Sunday, October 3, 2010


Thank you to everyone who participated in UR TOY STORY! The show comes down this week--after about a month of enjoying the hospitality of Artpool Gallery in St. Petersburg, FL.

The new show... is:

Please create a mini flux box.  I would like to see your utopia and/or dystopia in a box or tin.  It can be like a diorama or a flux-kit--however you like to work... or find your own style and way to express an idea.  Nothing bigger than a cigar box please.  Show will be summer of 2011.  Send to :
c/o Jennifer Kosharek
665 Jasmine Way South
St. Petersburg, FL 33705
All work will be included in the show. Work deadline is June 1, 2011.  

Some food for thought gleaned from Wikipedia:

FLUXUS BOXES: The art forms most closely associated with Fluxus are event scores and Fluxus boxes. Fluxus boxes (sometimes called Fluxkits or Fluxboxes) originated with George Maciunas who would gather collections of printed cards, games, and ideas, organizing them in small plastic or wooden boxes
Utopia (pronounced /juːˈtoʊpiə/) is a name for an ideal community or society possessing a perfect socio-politico-legal system.[1] The word was invented by Sir Thomas More for his 1516 book Utopia, describing a fictional island in the Atlantic Ocean. The term has been used to describe both intentional communities that attempted to create an ideal society, and fictional societies portrayed in literature.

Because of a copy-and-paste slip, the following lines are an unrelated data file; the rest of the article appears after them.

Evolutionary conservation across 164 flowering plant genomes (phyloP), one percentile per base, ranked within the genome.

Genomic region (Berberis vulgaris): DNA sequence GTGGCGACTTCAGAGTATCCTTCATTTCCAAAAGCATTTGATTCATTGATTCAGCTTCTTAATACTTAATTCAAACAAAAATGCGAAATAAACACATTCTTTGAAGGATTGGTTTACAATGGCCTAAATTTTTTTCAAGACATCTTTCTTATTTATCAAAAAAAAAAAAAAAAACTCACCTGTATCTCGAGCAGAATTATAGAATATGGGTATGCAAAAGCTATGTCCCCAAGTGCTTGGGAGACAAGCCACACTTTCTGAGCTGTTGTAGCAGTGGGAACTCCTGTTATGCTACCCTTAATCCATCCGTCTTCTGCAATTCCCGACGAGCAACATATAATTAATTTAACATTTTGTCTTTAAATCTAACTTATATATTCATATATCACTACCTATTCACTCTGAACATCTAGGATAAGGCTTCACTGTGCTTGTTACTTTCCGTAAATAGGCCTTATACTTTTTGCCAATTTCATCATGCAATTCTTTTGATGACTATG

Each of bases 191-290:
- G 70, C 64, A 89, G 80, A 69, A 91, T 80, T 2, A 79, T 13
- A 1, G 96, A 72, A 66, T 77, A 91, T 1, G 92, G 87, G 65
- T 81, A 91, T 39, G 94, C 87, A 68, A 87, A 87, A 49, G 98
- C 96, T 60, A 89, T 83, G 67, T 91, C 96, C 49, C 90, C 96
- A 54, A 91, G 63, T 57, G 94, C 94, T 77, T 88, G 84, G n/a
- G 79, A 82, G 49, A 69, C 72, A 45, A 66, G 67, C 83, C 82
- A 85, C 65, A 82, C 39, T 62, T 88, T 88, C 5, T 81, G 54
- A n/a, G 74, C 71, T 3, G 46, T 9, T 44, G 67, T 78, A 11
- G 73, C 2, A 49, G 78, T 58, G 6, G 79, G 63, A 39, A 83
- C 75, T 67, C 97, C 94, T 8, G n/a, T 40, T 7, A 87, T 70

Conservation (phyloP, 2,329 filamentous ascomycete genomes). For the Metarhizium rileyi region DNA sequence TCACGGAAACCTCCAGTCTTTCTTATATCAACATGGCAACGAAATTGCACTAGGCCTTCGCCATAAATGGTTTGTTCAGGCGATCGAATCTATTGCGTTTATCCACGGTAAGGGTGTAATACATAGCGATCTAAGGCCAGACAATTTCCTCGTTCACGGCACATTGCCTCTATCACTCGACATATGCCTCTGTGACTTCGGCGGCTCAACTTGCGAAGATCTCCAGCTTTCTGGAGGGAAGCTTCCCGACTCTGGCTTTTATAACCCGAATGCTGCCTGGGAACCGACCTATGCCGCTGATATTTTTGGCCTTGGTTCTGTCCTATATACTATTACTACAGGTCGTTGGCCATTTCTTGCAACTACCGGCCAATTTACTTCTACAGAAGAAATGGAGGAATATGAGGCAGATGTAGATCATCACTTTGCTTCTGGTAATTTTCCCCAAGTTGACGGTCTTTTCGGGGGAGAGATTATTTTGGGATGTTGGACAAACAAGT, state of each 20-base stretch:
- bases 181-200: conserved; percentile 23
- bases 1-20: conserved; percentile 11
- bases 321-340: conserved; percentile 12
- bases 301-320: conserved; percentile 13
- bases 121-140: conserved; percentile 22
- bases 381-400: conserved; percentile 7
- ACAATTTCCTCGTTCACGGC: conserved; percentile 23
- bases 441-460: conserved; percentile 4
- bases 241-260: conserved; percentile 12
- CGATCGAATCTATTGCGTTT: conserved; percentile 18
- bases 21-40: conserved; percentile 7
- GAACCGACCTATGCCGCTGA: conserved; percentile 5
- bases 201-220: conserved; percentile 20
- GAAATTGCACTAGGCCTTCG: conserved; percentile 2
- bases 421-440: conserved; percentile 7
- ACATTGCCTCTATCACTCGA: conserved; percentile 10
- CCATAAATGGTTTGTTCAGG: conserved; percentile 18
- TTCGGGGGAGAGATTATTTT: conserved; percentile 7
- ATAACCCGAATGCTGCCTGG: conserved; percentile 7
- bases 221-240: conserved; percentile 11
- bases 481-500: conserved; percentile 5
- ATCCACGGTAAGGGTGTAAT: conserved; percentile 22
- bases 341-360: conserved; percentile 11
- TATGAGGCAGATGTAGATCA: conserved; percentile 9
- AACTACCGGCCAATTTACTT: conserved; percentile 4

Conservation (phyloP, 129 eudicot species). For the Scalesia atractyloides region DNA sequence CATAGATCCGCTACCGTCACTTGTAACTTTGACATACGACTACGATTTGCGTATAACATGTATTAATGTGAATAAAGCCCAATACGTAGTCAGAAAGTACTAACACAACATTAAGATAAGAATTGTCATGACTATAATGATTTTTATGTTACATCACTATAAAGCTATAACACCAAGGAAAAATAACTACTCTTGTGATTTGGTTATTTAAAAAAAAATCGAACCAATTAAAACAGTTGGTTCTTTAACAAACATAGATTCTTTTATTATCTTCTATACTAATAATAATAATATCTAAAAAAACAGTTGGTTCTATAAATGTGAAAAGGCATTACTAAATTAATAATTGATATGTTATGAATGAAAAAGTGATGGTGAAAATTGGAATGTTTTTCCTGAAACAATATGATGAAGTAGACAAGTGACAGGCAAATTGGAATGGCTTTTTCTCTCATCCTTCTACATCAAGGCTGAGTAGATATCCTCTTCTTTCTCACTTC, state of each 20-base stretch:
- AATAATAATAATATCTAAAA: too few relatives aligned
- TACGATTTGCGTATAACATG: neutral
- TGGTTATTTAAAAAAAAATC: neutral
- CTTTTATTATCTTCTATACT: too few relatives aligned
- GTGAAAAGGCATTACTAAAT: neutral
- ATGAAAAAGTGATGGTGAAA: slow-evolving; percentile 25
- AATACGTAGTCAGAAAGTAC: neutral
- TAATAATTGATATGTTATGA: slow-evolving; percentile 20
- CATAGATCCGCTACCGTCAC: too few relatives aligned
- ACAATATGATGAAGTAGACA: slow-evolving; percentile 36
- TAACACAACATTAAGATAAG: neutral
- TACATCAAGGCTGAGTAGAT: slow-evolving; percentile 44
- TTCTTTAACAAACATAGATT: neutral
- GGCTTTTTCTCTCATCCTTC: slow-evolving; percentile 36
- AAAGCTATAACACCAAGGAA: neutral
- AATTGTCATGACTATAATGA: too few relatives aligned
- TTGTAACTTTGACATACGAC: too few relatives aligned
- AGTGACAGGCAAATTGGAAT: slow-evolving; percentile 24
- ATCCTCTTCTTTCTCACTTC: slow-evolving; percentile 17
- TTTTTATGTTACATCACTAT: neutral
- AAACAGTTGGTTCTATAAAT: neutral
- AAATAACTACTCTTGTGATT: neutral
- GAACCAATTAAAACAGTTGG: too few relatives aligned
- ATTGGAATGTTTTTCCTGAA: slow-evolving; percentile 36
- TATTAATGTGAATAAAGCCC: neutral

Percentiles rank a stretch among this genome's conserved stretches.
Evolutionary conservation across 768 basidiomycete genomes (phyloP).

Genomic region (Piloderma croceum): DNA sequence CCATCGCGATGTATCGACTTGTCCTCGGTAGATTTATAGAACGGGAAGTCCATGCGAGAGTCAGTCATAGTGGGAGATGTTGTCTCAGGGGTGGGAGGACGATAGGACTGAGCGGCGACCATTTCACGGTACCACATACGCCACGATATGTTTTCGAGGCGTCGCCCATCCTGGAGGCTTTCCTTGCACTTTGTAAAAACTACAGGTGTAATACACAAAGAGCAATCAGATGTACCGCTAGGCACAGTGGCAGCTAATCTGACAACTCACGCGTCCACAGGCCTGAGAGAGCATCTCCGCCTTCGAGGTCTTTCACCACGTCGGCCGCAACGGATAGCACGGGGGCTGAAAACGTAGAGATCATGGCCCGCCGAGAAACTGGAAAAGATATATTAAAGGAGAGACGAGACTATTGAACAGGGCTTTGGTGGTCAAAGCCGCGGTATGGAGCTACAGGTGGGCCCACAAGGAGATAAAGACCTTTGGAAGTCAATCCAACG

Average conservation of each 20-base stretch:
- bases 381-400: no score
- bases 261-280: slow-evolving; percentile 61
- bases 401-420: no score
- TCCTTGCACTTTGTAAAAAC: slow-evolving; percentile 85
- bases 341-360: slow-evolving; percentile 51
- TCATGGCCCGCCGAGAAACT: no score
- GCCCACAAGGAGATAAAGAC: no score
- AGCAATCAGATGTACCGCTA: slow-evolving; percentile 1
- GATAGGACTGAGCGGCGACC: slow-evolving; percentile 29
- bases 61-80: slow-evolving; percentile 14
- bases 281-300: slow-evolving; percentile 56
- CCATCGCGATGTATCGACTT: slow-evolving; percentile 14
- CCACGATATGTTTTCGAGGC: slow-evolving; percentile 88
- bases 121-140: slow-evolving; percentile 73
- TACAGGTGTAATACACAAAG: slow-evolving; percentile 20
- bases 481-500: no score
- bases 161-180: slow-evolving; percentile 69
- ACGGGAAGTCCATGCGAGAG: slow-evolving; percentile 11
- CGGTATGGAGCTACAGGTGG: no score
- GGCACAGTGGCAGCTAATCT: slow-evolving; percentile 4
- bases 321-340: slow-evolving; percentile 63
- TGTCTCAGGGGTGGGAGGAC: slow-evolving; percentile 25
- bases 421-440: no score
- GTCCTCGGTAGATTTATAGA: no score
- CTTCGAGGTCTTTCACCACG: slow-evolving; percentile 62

A dystopia (from Ancient Greek: δυσ-: bad-, ill- and Ancient Greek: τόπος: place, landscape) (alternatively, cacotopia,[1] or anti-utopia) is, in literature, an often futuristic society that has degraded into a repressive and controlled state, often under the guise of being utopian. Dystopian literature has underlying cautionary tones, warning society that if we continue to live how we do, this will be the consequence. A dystopia is, thus, regarded as a sort of negative utopia and is often characterized by an authoritarian or totalitarian form of government. Dystopias usually feature different kinds of repressive social control systems, a lack or total absence of individual freedoms and expressions and constant states of warfare or violence. Dystopias often explore the concept of technology going "too far" and how humans individually and en masse use technology. A dystopian society is also often characterized by mass poverty for most of its inhabitants and a large military-like police force.

No comments: